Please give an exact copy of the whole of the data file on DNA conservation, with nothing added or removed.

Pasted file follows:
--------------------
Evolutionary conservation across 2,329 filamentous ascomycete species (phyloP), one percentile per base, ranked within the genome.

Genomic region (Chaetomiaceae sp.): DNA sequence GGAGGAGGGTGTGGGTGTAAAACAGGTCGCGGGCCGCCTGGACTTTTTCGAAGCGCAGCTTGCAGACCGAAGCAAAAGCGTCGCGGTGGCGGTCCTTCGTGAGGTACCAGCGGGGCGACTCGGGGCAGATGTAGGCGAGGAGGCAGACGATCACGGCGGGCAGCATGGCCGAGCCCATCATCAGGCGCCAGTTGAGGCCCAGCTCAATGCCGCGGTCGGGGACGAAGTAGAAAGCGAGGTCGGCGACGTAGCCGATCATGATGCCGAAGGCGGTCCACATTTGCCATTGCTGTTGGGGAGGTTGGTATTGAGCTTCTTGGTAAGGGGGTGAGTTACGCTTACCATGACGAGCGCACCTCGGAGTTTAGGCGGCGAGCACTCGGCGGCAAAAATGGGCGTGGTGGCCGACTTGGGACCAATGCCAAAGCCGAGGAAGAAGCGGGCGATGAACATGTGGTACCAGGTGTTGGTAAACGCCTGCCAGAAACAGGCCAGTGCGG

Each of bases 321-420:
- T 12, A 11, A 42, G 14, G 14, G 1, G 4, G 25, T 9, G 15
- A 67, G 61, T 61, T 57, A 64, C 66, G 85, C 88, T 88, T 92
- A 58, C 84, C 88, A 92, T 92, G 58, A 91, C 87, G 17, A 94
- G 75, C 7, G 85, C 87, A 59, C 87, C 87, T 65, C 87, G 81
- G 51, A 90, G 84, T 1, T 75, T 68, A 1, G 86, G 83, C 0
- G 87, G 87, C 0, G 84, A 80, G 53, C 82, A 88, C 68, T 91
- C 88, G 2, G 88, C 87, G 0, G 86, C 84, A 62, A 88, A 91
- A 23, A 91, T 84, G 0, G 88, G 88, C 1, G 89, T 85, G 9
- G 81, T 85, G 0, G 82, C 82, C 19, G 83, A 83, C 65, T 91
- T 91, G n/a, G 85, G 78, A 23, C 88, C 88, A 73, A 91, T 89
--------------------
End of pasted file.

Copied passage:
Evolutionary conservation across 2,329 filamentous ascomycete species (phyloP), one percentile per base, ranked within the genome.

Genomic region (Chaetomiaceae sp.): DNA sequence GGAGGAGGGTGTGGGTGTAAAACAGGTCGCGGGCCGCCTGGACTTTTTCGAAGCGCAGCTTGCAGACCGAAGCAAAAGCGTCGCGGTGGCGGTCCTTCGTGAGGTACCAGCGGGGCGACTCGGGGCAGATGTAGGCGAGGAGGCAGACGATCACGGCGGGCAGCATGGCCGAGCCCATCATCAGGCGCCAGTTGAGGCCCAGCTCAATGCCGCGGTCGGGGACGAAGTAGAAAGCGAGGTCGGCGACGTAGCCGATCATGATGCCGAAGGCGGTCCACATTTGCCATTGCTGTTGGGGAGGTTGGTATTGAGCTTCTTGGTAAGGGGGTGAGTTACGCTTACCATGACGAGCGCACCTCGGAGTTTAGGCGGCGAGCACTCGGCGGCAAAAATGGGCGTGGTGGCCGACTTGGGACCAATGCCAAAGCCGAGGAAGAAGCGGGCGATGAACATGTGGTACCAGGTGTTGGTAAACGCCTGCCAGAAACAGGCCAGTGCGG

Each of bases 321-420:
- T 12, A 11, A 42, G 14, G 14, G 1, G 4, G 25, T 9, G 15
- A 67, G 61, T 61, T 57, A 64, C 66, G 85, C 88, T 88, T 92
- A 58, C 84, C 88, A 92, T 92, G 58, A 91, C 87, G 17, A 94
- G 75, C 7, G 85, C 87, A 59, C 87, C 87, T 65, C 87, G 81
- G 51, A 90, G 84, T 1, T 75, T 68, A 1, G 86, G 83, C 0
- G 87, G 87, C 0, G 84, A 80, G 53, C 82, A 88, C 68, T 91
- C 88, G 2, G 88, C 87, G 0, G 86, C 84, A 62, A 88, A 91
- A 23, A 91, T 84, G 0, G 88, G 88, C 1, G 89, T 85, G 9
- G 81, T 85, G 0, G 82, C 82, C 19, G 83, A 83, C 65, T 91
- T 91, G n/a, G 85, G 78, A 23, C 88, C 88, A 73, A 91, T 89